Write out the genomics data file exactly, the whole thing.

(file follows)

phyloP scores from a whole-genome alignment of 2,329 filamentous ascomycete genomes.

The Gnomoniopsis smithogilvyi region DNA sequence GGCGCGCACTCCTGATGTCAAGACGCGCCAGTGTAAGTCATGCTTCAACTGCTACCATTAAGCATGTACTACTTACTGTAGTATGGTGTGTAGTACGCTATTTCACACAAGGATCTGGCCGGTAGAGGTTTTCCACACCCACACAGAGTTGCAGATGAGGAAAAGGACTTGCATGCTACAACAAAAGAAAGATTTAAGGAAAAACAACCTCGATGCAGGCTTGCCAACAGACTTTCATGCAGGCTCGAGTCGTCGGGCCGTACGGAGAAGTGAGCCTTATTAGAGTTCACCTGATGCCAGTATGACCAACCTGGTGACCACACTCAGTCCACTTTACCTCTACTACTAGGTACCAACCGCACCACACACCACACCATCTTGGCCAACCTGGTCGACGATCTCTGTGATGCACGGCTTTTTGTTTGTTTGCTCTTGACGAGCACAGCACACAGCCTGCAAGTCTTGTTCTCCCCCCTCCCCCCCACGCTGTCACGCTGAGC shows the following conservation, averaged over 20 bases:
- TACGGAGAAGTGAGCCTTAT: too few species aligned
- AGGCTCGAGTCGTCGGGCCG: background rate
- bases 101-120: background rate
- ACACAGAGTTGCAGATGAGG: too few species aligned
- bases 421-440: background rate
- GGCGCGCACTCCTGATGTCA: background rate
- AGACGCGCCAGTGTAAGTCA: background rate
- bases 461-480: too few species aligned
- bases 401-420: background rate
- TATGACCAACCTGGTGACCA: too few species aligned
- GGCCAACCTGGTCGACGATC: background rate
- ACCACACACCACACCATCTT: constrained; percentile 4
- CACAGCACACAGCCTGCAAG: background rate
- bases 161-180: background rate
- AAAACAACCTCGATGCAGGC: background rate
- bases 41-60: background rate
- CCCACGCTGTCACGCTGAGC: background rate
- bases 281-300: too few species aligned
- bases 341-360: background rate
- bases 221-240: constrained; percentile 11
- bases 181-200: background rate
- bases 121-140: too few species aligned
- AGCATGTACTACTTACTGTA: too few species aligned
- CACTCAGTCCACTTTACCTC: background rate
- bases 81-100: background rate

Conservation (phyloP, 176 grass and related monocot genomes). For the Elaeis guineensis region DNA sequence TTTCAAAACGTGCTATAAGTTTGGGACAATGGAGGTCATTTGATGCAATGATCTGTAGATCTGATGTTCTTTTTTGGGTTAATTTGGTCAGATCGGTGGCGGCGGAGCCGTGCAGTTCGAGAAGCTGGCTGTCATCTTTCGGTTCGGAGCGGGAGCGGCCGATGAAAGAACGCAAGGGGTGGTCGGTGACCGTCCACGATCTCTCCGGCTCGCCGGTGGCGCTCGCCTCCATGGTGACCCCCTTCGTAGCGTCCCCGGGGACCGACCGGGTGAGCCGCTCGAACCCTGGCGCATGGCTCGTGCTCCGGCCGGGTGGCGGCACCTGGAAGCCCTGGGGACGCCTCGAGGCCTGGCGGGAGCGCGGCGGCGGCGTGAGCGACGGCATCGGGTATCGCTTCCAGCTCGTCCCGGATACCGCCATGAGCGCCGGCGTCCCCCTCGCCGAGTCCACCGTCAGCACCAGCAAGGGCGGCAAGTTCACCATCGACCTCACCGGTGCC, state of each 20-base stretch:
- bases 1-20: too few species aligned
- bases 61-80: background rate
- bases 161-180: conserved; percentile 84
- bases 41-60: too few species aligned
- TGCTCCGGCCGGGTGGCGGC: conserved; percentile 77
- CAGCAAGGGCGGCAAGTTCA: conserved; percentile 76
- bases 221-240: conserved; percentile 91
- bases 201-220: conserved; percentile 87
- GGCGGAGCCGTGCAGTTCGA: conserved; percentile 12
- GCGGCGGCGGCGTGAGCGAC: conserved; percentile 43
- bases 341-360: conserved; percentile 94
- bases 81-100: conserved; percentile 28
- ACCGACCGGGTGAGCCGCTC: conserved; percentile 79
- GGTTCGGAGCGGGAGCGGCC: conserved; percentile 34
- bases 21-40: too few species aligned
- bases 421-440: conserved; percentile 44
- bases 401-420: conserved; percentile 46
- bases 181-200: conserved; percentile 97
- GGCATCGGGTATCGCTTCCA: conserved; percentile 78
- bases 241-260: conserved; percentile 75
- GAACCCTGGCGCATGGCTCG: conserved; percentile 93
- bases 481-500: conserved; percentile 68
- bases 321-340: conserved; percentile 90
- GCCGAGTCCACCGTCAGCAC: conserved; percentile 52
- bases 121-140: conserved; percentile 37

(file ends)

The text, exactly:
phyloP scores from a whole-genome alignment of 2,329 filamentous ascomycete genomes.

The Gnomoniopsis smithogilvyi region DNA sequence GGCGCGCACTCCTGATGTCAAGACGCGCCAGTGTAAGTCATGCTTCAACTGCTACCATTAAGCATGTACTACTTACTGTAGTATGGTGTGTAGTACGCTATTTCACACAAGGATCTGGCCGGTAGAGGTTTTCCACACCCACACAGAGTTGCAGATGAGGAAAAGGACTTGCATGCTACAACAAAAGAAAGATTTAAGGAAAAACAACCTCGATGCAGGCTTGCCAACAGACTTTCATGCAGGCTCGAGTCGTCGGGCCGTACGGAGAAGTGAGCCTTATTAGAGTTCACCTGATGCCAGTATGACCAACCTGGTGACCACACTCAGTCCACTTTACCTCTACTACTAGGTACCAACCGCACCACACACCACACCATCTTGGCCAACCTGGTCGACGATCTCTGTGATGCACGGCTTTTTGTTTGTTTGCTCTTGACGAGCACAGCACACAGCCTGCAAGTCTTGTTCTCCCCCCTCCCCCCCACGCTGTCACGCTGAGC shows the following conservation, averaged over 20 bases:
- TACGGAGAAGTGAGCCTTAT: too few species aligned
- AGGCTCGAGTCGTCGGGCCG: background rate
- bases 101-120: background rate
- ACACAGAGTTGCAGATGAGG: too few species aligned
- bases 421-440: background rate
- GGCGCGCACTCCTGATGTCA: background rate
- AGACGCGCCAGTGTAAGTCA: background rate
- bases 461-480: too few species aligned
- bases 401-420: background rate
- TATGACCAACCTGGTGACCA: too few species aligned
- GGCCAACCTGGTCGACGATC: background rate
- ACCACACACCACACCATCTT: constrained; percentile 4
- CACAGCACACAGCCTGCAAG: background rate
- bases 161-180: background rate
- AAAACAACCTCGATGCAGGC: background rate
- bases 41-60: background rate
- CCCACGCTGTCACGCTGAGC: background rate
- bases 281-300: too few species aligned
- bases 341-360: background rate
- bases 221-240: constrained; percentile 11
- bases 181-200: background rate
- bases 121-140: too few species aligned
- AGCATGTACTACTTACTGTA: too few species aligned
- CACTCAGTCCACTTTACCTC: background rate
- bases 81-100: background rate

Conservation (phyloP, 176 grass and related monocot genomes). For the Elaeis guineensis region DNA sequence TTTCAAAACGTGCTATAAGTTTGGGACAATGGAGGTCATTTGATGCAATGATCTGTAGATCTGATGTTCTTTTTTGGGTTAATTTGGTCAGATCGGTGGCGGCGGAGCCGTGCAGTTCGAGAAGCTGGCTGTCATCTTTCGGTTCGGAGCGGGAGCGGCCGATGAAAGAACGCAAGGGGTGGTCGGTGACCGTCCACGATCTCTCCGGCTCGCCGGTGGCGCTCGCCTCCATGGTGACCCCCTTCGTAGCGTCCCCGGGGACCGACCGGGTGAGCCGCTCGAACCCTGGCGCATGGCTCGTGCTCCGGCCGGGTGGCGGCACCTGGAAGCCCTGGGGACGCCTCGAGGCCTGGCGGGAGCGCGGCGGCGGCGTGAGCGACGGCATCGGGTATCGCTTCCAGCTCGTCCCGGATACCGCCATGAGCGCCGGCGTCCCCCTCGCCGAGTCCACCGTCAGCACCAGCAAGGGCGGCAAGTTCACCATCGACCTCACCGGTGCC, state of each 20-base stretch:
- bases 1-20: too few species aligned
- bases 61-80: background rate
- bases 161-180: conserved; percentile 84
- bases 41-60: too few species aligned
- TGCTCCGGCCGGGTGGCGGC: conserved; percentile 77
- CAGCAAGGGCGGCAAGTTCA: conserved; percentile 76
- bases 221-240: conserved; percentile 91
- bases 201-220: conserved; percentile 87
- GGCGGAGCCGTGCAGTTCGA: conserved; percentile 12
- GCGGCGGCGGCGTGAGCGAC: conserved; percentile 43
- bases 341-360: conserved; percentile 94
- bases 81-100: conserved; percentile 28
- ACCGACCGGGTGAGCCGCTC: conserved; percentile 79
- GGTTCGGAGCGGGAGCGGCC: conserved; percentile 34
- bases 21-40: too few species aligned
- bases 421-440: conserved; percentile 44
- bases 401-420: conserved; percentile 46
- bases 181-200: conserved; percentile 97
- GGCATCGGGTATCGCTTCCA: conserved; percentile 78
- bases 241-260: conserved; percentile 75
- GAACCCTGGCGCATGGCTCG: conserved; percentile 93
- bases 481-500: conserved; percentile 68
- bases 321-340: conserved; percentile 90
- GCCGAGTCCACCGTCAGCAC: conserved; percentile 52
- bases 121-140: conserved; percentile 37